Long-Range Ice Forecast: Things Could Get Very Grim
By Michael D. Lemonick
During the great Indian Ocean tsunami of 2004, which ultimately killed more than 200,000 people, the first breathless news reports announced: “three deaths confirmed in tidal wave.” I’m not making this up. It was pretty idiotic — they knew from eyewitness reports how huge the tsunami was, and everyone knew perfectly well that the death toll would be enormous. What, exactly, was the point of reporting the first three? It was a blatantly meaningless number, presented as though the coiffed CNN anchors were conveying actual information.
I sometimes feel the same way when I see projections about sea level rise. The best scientists can tell us today is that the ocean is likely to be 3 feet higher by 2100. That’s likely to be pretty devastating, but it could turn out to be like those first three deaths in 2004.
Sort of, anyway. I’m not suggesting the sea will rise by 200,000 feet, of course. I’m also not comparing scientists with news anchors. The latter are required to keep talking whether or not they have something meaningful to say, and if it happens to be ridiculous, nobody will remember 10 minutes later. Scientists, by contrast, generally try to keep quiet unless they have something meaningful to say, and when they finally do, to be as honest as possible about the limits of their knowledge.
Still, it’s too easy for us lay people to miss the part about limits to knowledge. When the Intergovernmental Panel on Climate Change published its last major report in 2007, scientists projected that the oceans would rise by about 2 feet under the worst-case scenario — but added in a footnote that the projections didn’t include “future rapid dynamical changes in ice flow.” In other words, nobody should take this as a real projection at all.
In plain English, the bit about dynamical changes meant that if the great glaciers on Greenland and Antarctica start flowing faster to the sea and dumping huge chunks of ice into the water, all bets are off. In the language of former defense secretary Donald Rumsfeld, that was a “known unknown.” The IPCC scientists were upfront about their ignorance.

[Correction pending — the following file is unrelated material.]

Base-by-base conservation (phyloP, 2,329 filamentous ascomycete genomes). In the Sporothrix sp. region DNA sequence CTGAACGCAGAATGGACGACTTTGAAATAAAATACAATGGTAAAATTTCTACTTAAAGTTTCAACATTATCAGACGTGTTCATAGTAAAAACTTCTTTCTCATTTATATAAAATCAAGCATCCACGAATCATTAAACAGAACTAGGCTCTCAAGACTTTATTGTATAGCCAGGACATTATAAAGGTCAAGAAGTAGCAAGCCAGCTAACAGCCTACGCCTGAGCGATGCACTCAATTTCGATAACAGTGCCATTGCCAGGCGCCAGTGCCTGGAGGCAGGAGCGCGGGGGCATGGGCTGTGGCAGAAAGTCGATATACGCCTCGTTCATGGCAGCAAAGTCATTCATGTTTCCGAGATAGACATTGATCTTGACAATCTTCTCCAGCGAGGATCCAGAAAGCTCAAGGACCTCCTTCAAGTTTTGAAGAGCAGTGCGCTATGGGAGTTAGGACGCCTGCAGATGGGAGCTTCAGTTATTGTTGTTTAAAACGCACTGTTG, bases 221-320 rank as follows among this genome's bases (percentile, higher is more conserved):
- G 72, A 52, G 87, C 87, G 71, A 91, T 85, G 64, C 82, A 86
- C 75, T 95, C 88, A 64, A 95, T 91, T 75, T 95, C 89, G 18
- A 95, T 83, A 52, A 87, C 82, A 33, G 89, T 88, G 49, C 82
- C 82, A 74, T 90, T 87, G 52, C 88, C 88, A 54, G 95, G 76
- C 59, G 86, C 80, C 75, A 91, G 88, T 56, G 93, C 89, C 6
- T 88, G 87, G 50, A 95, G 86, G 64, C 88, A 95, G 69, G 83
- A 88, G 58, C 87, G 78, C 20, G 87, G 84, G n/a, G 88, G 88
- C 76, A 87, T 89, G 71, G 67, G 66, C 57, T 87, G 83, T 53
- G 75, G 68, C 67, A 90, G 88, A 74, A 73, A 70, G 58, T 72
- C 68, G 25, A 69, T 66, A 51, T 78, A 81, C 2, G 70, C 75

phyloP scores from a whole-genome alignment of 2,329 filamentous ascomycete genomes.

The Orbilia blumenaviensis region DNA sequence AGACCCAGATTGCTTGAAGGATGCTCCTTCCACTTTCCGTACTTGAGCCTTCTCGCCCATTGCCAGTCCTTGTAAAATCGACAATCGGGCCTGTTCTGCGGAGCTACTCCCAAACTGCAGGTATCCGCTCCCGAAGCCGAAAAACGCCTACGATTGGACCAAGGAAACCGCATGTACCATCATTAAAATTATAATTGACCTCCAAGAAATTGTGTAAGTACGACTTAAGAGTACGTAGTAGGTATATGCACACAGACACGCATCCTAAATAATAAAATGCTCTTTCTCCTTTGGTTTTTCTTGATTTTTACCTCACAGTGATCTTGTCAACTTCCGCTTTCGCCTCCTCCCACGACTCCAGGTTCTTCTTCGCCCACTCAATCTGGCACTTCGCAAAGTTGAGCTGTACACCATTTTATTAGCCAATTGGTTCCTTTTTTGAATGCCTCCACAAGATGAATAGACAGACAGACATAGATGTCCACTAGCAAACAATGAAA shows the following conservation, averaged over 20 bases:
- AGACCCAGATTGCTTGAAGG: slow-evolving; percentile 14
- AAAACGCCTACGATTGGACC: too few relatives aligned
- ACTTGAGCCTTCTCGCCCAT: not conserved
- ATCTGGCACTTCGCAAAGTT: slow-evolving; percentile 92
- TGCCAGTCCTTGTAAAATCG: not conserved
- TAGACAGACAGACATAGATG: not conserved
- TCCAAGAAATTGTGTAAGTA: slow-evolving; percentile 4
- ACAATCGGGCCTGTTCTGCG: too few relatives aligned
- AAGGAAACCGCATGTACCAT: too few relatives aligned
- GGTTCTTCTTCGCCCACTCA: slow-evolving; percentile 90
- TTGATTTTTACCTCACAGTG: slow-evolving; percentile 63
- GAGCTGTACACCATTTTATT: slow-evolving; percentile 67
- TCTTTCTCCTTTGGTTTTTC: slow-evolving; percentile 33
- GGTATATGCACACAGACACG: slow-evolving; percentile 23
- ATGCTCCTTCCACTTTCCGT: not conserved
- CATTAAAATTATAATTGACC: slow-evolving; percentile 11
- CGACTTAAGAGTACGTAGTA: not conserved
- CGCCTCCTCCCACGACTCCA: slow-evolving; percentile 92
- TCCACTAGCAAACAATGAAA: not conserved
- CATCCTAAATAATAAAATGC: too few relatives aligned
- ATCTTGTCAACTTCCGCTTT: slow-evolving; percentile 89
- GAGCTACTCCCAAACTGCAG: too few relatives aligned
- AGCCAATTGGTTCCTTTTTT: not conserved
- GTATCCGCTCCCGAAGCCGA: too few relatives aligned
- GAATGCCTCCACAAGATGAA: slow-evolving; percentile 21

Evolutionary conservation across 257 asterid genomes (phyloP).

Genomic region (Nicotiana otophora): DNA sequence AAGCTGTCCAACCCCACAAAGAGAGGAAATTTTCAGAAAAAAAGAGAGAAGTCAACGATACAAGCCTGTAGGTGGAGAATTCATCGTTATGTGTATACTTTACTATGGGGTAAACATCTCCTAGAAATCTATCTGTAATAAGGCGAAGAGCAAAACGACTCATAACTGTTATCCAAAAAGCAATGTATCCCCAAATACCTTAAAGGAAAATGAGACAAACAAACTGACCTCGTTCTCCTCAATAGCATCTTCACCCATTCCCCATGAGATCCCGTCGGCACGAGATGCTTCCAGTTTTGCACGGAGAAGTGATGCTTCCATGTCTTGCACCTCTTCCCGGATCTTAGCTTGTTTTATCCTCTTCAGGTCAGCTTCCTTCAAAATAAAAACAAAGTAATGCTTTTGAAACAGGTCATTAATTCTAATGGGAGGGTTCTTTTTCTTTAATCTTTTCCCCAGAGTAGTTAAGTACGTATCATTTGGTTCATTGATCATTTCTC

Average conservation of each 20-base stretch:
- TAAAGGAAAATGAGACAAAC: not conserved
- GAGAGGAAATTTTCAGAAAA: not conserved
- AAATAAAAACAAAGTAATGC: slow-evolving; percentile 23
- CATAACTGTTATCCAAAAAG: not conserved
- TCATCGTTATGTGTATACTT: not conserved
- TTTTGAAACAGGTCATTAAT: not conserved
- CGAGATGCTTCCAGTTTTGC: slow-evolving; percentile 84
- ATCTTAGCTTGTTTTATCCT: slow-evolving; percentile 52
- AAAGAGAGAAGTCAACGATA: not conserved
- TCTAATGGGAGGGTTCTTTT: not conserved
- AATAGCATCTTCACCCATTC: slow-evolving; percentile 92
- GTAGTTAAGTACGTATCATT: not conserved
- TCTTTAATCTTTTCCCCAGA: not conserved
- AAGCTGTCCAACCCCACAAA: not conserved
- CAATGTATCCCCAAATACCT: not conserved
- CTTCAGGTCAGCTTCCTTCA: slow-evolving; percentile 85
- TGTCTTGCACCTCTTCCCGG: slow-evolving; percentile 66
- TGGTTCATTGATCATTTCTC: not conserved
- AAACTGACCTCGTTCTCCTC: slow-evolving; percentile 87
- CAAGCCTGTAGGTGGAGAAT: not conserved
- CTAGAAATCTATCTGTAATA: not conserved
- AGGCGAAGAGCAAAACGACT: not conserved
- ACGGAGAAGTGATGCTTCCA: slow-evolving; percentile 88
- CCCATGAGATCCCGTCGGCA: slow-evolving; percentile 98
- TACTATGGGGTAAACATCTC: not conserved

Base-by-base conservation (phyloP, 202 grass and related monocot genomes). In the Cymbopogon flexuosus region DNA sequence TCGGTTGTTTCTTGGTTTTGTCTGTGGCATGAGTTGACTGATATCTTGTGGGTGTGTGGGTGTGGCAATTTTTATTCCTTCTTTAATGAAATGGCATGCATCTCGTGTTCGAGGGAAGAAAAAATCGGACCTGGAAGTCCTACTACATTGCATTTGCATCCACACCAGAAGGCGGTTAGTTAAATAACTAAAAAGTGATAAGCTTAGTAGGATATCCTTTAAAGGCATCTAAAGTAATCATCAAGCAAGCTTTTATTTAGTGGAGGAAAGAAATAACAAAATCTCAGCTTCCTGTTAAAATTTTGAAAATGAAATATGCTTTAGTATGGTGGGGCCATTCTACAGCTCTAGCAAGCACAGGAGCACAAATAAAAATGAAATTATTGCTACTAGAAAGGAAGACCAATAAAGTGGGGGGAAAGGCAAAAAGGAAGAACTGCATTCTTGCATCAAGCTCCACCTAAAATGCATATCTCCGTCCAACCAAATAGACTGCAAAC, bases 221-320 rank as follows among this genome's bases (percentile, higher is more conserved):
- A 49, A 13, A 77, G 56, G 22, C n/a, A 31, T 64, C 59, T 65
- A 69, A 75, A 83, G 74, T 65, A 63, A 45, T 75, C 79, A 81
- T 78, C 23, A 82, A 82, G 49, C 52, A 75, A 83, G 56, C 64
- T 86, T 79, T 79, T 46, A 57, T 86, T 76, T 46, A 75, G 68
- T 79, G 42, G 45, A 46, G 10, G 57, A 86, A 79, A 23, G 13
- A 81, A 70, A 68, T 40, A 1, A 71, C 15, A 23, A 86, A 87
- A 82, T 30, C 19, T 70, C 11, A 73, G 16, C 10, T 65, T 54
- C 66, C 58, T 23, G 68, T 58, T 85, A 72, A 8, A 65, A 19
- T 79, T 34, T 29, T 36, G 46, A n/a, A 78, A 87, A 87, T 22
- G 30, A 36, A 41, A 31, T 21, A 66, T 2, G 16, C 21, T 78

Now we know a little better, and it isn’t especially encouraging. Research published just a couple of years after 2007 showed that even as the scientists were putting their inconclusive report together, the movement of ice on Greenland and Antarctica had already begun to speed up. There had been rapid dynamical changes in ice flow, and they’re still going on. And a flurry of studies in just the past few weeks has uncovered new areas where Antarctica’s ice is threatening to become unstable, while Greenland’s ice continues to move unabated.
The best guess now is that a worst-case rise of 2 feet is no longer in the cards. The likely increase in sea level by 2100 now stands at 3 feet, with worst-case scenarios going as high as 6 feet. Three feet would threaten many coastal cities around the world with frequent, powerful floods, as the mildest of storms could send water coursing through streets and into buildings. Six feet could make large parts of major cities — Miami, New Orleans, Shanghai, Bangkok and many more — essentially uninhabitable.
Given the choice, I’d vote for 3 feet, but I wouldn’t bet on it. I’m a reasonable person, and I have to think that if scientists have already upped their projections just since 2007, there are probably plenty of surprises left, none of them likely to be good.
The problem is that ice really doesn’t want to sit on land if it can possibly help it. It moves inexorably, toward the sea, the way lemmings do. Give it any excuse to move faster, and it will. The excuse it’s been given over the past decade or so is that while air temperatures have been rising all over the planet — the thing most people notice and think about and worry about — the ocean has been getting warmer, too.
That’s mostly why glaciers are on the move. Many of them extend some distance out into the sea before their ends crumble into icebergs, but as the sea warms, those ends are retreating, and the undersides are floating up off the sea floor. Some of the friction that keeps the uphill parts of the glacier from moving too fast is lifted, and the vast river of ice starts racing (relatively speaking), downhill.
If you assume the ice will just keep sliding at its current rate, you can probably count on a merely disastrous 3 feet of rising seas. Scientists have to make that assumption in doing their calculations, even though they know perfectly well that the assumptions they’ll be making 10 years from now could be very different.
But I’m not a scientist, so I can get away with being a little more provocative. Greenland’s glaciers only began speeding up less than a decade ago; before that, they were relatively stable. Antarctica’s glaciers — slower to respond, because the region is much colder to start with — started moving even more recently. That suggests to me that we’re very likely to be in for more surprises, as warmer oceans begin lapping at the feet of huge glaciers and ice shelves and urging the ice to move even faster.
Do I have any evidence that this will happen? Nope. But the ice wouldn’t have to move a whole lot faster to boost the mid-range estimates for sea level rise to, say, 6 feet by the end of the century. And that wouldn’t be a disaster. It would be a catastrophe.